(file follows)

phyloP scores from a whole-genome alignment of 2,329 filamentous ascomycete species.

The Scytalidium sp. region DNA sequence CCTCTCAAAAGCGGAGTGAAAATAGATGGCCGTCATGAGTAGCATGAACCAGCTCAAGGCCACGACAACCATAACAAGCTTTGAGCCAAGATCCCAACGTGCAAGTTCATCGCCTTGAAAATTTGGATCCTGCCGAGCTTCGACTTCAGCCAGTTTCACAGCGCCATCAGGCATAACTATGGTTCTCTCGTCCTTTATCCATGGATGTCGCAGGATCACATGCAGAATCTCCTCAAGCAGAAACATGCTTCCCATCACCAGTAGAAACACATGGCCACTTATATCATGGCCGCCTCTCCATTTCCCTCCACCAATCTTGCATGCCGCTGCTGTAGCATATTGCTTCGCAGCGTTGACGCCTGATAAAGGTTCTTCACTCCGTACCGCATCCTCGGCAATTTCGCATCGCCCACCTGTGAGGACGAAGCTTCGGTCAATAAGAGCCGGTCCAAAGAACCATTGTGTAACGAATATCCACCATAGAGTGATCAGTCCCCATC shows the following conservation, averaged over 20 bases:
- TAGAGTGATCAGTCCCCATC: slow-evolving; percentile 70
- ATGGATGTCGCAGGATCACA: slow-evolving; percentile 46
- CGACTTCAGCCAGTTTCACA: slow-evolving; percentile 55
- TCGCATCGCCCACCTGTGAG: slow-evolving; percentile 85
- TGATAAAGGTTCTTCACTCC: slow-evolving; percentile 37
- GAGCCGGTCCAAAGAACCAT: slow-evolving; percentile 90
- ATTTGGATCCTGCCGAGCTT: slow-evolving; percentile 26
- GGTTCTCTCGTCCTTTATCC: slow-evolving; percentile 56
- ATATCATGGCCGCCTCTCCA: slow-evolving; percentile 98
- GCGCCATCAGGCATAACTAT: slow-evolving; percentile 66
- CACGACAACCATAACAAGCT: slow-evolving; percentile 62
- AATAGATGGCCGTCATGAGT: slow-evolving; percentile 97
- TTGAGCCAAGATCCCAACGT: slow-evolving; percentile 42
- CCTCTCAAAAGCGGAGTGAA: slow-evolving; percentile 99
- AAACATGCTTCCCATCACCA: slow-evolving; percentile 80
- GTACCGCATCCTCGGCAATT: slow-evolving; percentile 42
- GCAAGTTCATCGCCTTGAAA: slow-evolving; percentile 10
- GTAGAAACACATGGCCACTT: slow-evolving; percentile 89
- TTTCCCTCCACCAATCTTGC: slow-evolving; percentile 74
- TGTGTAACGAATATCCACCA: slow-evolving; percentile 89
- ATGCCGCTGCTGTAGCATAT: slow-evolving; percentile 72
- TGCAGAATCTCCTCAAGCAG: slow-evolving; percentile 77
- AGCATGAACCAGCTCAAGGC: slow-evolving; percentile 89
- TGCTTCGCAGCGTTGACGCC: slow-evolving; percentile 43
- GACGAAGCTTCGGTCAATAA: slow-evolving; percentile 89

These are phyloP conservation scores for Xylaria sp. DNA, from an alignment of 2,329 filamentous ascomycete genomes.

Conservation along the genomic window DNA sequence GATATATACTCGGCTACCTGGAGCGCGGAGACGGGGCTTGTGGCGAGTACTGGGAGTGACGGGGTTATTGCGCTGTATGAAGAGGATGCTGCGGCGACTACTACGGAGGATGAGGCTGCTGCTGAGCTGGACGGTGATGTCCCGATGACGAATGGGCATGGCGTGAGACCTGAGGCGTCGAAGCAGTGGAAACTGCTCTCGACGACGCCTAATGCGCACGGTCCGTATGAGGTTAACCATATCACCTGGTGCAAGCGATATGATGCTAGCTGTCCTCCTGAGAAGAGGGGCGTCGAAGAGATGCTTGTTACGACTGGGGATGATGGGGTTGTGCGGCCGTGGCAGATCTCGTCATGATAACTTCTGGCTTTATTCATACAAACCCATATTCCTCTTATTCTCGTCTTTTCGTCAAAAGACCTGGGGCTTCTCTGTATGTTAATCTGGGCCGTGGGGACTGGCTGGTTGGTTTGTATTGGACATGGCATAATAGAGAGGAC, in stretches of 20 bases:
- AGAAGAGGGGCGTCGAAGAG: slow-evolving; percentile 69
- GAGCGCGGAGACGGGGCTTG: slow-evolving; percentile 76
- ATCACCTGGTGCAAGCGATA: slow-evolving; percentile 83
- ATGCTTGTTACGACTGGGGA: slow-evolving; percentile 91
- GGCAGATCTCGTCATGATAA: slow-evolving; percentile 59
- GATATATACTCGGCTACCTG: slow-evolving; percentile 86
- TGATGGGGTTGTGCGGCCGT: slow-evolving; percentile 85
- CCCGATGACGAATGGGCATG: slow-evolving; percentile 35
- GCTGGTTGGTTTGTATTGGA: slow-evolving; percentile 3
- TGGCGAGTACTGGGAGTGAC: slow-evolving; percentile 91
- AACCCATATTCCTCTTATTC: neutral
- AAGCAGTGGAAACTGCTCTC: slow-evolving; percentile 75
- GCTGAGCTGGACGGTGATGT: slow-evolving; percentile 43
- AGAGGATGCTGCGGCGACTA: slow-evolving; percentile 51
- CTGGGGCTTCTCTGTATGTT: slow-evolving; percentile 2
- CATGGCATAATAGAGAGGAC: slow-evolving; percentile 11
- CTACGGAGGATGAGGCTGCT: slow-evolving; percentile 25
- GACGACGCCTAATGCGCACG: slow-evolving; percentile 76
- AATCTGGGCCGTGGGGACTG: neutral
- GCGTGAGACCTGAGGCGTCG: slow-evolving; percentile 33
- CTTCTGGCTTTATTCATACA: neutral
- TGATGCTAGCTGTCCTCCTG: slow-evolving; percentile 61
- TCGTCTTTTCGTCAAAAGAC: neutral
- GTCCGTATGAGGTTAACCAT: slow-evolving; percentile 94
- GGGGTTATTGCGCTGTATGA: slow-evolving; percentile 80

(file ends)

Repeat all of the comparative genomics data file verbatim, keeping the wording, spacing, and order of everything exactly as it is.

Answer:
phyloP scores from a whole-genome alignment of 2,329 filamentous ascomycete species.

The Scytalidium sp. region DNA sequence CCTCTCAAAAGCGGAGTGAAAATAGATGGCCGTCATGAGTAGCATGAACCAGCTCAAGGCCACGACAACCATAACAAGCTTTGAGCCAAGATCCCAACGTGCAAGTTCATCGCCTTGAAAATTTGGATCCTGCCGAGCTTCGACTTCAGCCAGTTTCACAGCGCCATCAGGCATAACTATGGTTCTCTCGTCCTTTATCCATGGATGTCGCAGGATCACATGCAGAATCTCCTCAAGCAGAAACATGCTTCCCATCACCAGTAGAAACACATGGCCACTTATATCATGGCCGCCTCTCCATTTCCCTCCACCAATCTTGCATGCCGCTGCTGTAGCATATTGCTTCGCAGCGTTGACGCCTGATAAAGGTTCTTCACTCCGTACCGCATCCTCGGCAATTTCGCATCGCCCACCTGTGAGGACGAAGCTTCGGTCAATAAGAGCCGGTCCAAAGAACCATTGTGTAACGAATATCCACCATAGAGTGATCAGTCCCCATC shows the following conservation, averaged over 20 bases:
- TAGAGTGATCAGTCCCCATC: slow-evolving; percentile 70
- ATGGATGTCGCAGGATCACA: slow-evolving; percentile 46
- CGACTTCAGCCAGTTTCACA: slow-evolving; percentile 55
- TCGCATCGCCCACCTGTGAG: slow-evolving; percentile 85
- TGATAAAGGTTCTTCACTCC: slow-evolving; percentile 37
- GAGCCGGTCCAAAGAACCAT: slow-evolving; percentile 90
- ATTTGGATCCTGCCGAGCTT: slow-evolving; percentile 26
- GGTTCTCTCGTCCTTTATCC: slow-evolving; percentile 56
- ATATCATGGCCGCCTCTCCA: slow-evolving; percentile 98
- GCGCCATCAGGCATAACTAT: slow-evolving; percentile 66
- CACGACAACCATAACAAGCT: slow-evolving; percentile 62
- AATAGATGGCCGTCATGAGT: slow-evolving; percentile 97
- TTGAGCCAAGATCCCAACGT: slow-evolving; percentile 42
- CCTCTCAAAAGCGGAGTGAA: slow-evolving; percentile 99
- AAACATGCTTCCCATCACCA: slow-evolving; percentile 80
- GTACCGCATCCTCGGCAATT: slow-evolving; percentile 42
- GCAAGTTCATCGCCTTGAAA: slow-evolving; percentile 10
- GTAGAAACACATGGCCACTT: slow-evolving; percentile 89
- TTTCCCTCCACCAATCTTGC: slow-evolving; percentile 74
- TGTGTAACGAATATCCACCA: slow-evolving; percentile 89
- ATGCCGCTGCTGTAGCATAT: slow-evolving; percentile 72
- TGCAGAATCTCCTCAAGCAG: slow-evolving; percentile 77
- AGCATGAACCAGCTCAAGGC: slow-evolving; percentile 89
- TGCTTCGCAGCGTTGACGCC: slow-evolving; percentile 43
- GACGAAGCTTCGGTCAATAA: slow-evolving; percentile 89

These are phyloP conservation scores for Xylaria sp. DNA, from an alignment of 2,329 filamentous ascomycete genomes.

Conservation along the genomic window DNA sequence GATATATACTCGGCTACCTGGAGCGCGGAGACGGGGCTTGTGGCGAGTACTGGGAGTGACGGGGTTATTGCGCTGTATGAAGAGGATGCTGCGGCGACTACTACGGAGGATGAGGCTGCTGCTGAGCTGGACGGTGATGTCCCGATGACGAATGGGCATGGCGTGAGACCTGAGGCGTCGAAGCAGTGGAAACTGCTCTCGACGACGCCTAATGCGCACGGTCCGTATGAGGTTAACCATATCACCTGGTGCAAGCGATATGATGCTAGCTGTCCTCCTGAGAAGAGGGGCGTCGAAGAGATGCTTGTTACGACTGGGGATGATGGGGTTGTGCGGCCGTGGCAGATCTCGTCATGATAACTTCTGGCTTTATTCATACAAACCCATATTCCTCTTATTCTCGTCTTTTCGTCAAAAGACCTGGGGCTTCTCTGTATGTTAATCTGGGCCGTGGGGACTGGCTGGTTGGTTTGTATTGGACATGGCATAATAGAGAGGAC, in stretches of 20 bases:
- AGAAGAGGGGCGTCGAAGAG: slow-evolving; percentile 69
- GAGCGCGGAGACGGGGCTTG: slow-evolving; percentile 76
- ATCACCTGGTGCAAGCGATA: slow-evolving; percentile 83
- ATGCTTGTTACGACTGGGGA: slow-evolving; percentile 91
- GGCAGATCTCGTCATGATAA: slow-evolving; percentile 59
- GATATATACTCGGCTACCTG: slow-evolving; percentile 86
- TGATGGGGTTGTGCGGCCGT: slow-evolving; percentile 85
- CCCGATGACGAATGGGCATG: slow-evolving; percentile 35
- GCTGGTTGGTTTGTATTGGA: slow-evolving; percentile 3
- TGGCGAGTACTGGGAGTGAC: slow-evolving; percentile 91
- AACCCATATTCCTCTTATTC: neutral
- AAGCAGTGGAAACTGCTCTC: slow-evolving; percentile 75
- GCTGAGCTGGACGGTGATGT: slow-evolving; percentile 43
- AGAGGATGCTGCGGCGACTA: slow-evolving; percentile 51
- CTGGGGCTTCTCTGTATGTT: slow-evolving; percentile 2
- CATGGCATAATAGAGAGGAC: slow-evolving; percentile 11
- CTACGGAGGATGAGGCTGCT: slow-evolving; percentile 25
- GACGACGCCTAATGCGCACG: slow-evolving; percentile 76
- AATCTGGGCCGTGGGGACTG: neutral
- GCGTGAGACCTGAGGCGTCG: slow-evolving; percentile 33
- CTTCTGGCTTTATTCATACA: neutral
- TGATGCTAGCTGTCCTCCTG: slow-evolving; percentile 61
- TCGTCTTTTCGTCAAAAGAC: neutral
- GTCCGTATGAGGTTAACCAT: slow-evolving; percentile 94
- GGGGTTATTGCGCTGTATGA: slow-evolving; percentile 80